It is 15 to 20 mm in length, is vertical in direction, and is placed transversely to the long axis of the petrous part of the temporal bone, on the anterior surface of which its arch forms a round projection. It describes about two-thirds of a circle. Its lateral extremity is ampullated, and opens into the upper part of the vestibule; the opposite end joins with the upper part of the posterior canal to form the crus commune, which opens into the upper and medial part of the vestibule.

Posterior semicircular canal

The posterior semicircular canal is a part of the vestibular system that detects rotation of the head around the antero-posterior (sagittal) axis, or in other words rotation in the coronal plane. This occurs, for example, when you move your head to touch your shoulders, or when doing a cartwheel.

It is directed superiorly, as per its nomenclature, and posteriorly, nearly parallel to the posterior surface of the petrous bone. The vestibular aqueduct is immediately medial to it. The posterior canal is part of the bony labyrinth and is used by the vestibular system to detect rotations of the head in the coronal plane. It is the longest of the three canals, measuring from 18 to 22 mm. Its lower or ampullated end opens into the lower and back part of the vestibule, its upper into the crus commune.


Findings from a 2009 study demonstrated a critical late role for BMP 2b in the morphogenesis of semicircular canals in the zebrafish inner ear. It is suspected that the role of bmp2 in semicircular canal duct outgrowth is likely to be conserved between different vertebrate species.[3]

Additionally, it has been found that the two semicircular canals found in the lamprey inner ear are developmentally similar to the superior and posterior canals found in humans, as the canals of both organisms arise from two depressions in the otic vesicle during early development. These depressions first form in lampreys between the 11 and 42 millimeter larval stages and form in zebrafish 57 hours post-fertilization [4]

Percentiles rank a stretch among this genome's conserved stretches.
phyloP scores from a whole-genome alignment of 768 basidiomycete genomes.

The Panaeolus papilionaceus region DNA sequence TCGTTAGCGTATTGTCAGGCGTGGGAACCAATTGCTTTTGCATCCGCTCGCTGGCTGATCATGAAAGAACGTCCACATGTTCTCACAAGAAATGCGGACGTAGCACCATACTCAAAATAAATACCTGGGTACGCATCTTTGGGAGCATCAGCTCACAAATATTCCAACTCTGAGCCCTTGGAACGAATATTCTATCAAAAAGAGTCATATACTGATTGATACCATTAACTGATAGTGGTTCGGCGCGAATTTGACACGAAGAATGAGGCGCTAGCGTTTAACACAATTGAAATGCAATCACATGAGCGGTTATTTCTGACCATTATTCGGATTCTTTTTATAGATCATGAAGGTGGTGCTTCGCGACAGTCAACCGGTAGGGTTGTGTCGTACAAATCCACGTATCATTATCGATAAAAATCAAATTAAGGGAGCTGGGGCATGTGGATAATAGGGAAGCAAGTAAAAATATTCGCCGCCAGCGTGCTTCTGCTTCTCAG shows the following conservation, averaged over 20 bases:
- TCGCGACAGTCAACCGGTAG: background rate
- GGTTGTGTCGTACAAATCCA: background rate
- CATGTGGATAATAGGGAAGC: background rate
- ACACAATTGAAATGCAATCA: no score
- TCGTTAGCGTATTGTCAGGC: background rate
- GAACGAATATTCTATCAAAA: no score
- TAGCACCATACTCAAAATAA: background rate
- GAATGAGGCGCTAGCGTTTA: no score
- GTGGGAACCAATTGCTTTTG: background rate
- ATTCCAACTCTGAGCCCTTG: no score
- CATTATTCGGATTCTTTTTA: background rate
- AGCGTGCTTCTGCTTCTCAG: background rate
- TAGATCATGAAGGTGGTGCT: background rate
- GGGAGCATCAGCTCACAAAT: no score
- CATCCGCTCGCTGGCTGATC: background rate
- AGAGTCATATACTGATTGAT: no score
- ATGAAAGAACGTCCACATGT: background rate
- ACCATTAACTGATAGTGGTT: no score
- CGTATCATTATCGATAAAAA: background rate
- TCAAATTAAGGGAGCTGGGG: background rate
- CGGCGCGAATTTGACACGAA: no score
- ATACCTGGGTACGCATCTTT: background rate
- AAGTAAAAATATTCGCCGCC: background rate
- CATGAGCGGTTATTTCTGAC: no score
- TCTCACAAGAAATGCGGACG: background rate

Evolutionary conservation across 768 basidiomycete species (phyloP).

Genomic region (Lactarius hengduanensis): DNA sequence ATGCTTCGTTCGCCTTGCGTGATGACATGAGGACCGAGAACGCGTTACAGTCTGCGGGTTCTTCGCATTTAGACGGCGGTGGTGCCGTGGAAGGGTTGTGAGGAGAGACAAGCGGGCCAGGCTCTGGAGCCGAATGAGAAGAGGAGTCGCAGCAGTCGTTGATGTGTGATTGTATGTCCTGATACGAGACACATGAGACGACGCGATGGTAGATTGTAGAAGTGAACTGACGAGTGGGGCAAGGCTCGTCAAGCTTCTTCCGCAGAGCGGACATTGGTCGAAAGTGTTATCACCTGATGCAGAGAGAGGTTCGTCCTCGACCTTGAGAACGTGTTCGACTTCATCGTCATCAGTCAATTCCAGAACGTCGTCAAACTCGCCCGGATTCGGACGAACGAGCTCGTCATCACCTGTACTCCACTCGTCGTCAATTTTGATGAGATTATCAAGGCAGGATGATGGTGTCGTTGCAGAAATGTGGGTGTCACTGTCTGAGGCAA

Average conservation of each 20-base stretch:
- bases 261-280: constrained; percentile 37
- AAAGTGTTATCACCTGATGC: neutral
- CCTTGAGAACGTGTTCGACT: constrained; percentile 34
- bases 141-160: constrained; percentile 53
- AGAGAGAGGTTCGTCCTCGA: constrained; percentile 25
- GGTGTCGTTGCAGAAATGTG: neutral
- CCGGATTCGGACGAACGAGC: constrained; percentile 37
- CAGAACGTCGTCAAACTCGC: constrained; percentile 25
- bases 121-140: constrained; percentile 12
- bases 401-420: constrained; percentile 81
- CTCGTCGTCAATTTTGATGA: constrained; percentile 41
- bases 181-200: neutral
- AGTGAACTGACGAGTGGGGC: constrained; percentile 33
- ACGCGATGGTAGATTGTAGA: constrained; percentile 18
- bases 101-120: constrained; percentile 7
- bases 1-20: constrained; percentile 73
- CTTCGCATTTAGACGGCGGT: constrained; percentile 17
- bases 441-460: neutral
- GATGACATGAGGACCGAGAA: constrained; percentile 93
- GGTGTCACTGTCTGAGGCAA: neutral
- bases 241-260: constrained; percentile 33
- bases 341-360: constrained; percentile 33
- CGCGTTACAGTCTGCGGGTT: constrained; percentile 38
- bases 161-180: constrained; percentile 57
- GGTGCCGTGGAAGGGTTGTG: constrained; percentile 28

Cochlea and vestibular system

The semicircular ducts provide sensory input for experiences of rotary movements. They are oriented along the pitch, roll, and yaw axes.

Each canal is filled with a fluid called endolymph and contains motion sensors within the fluids. At the base of each canal, the bony region of the canal is enlarged which opens into the utricle and has a dilated sac at one end called the osseous ampullae. Within the ampulla is a mound of hair cells and supporting cells called crista ampullaris. These hair cells have many cytoplasmic projections on the apical surface called stereocilia which are embedded in a gelatinous structure called the cupula. As the head rotates the duct moves but the endolymph lags behind owing to inertia. This deflects the cupula and bends the stereocilia within. The bending of these stereocilia alters an electric signal that is transmitted to the brain. Within approximately 10 seconds of achieving constant motion, the endolymph catches up with the movement of the duct and the cupula is no longer affected, stopping the sensation of acceleration.[1] The specific gravity of the cupula is comparable to that of the surrounding endolymph. Consequently, the cupula is not displaced by gravity, unlike the otolithic membranes of the utricle and saccule. As with macular hair cells, hair cells of the crista ampullaris will depolarise when the stereocilia deflect towards the kinocilium. Deflection in the opposite direction results in hyperpolarisation and inhibition. In the horizontal canal, ampullopetal flow is necessary for hair-cell stimulation, whereas ampullofugal flow is necessary for the anterior and posterior canals.[5]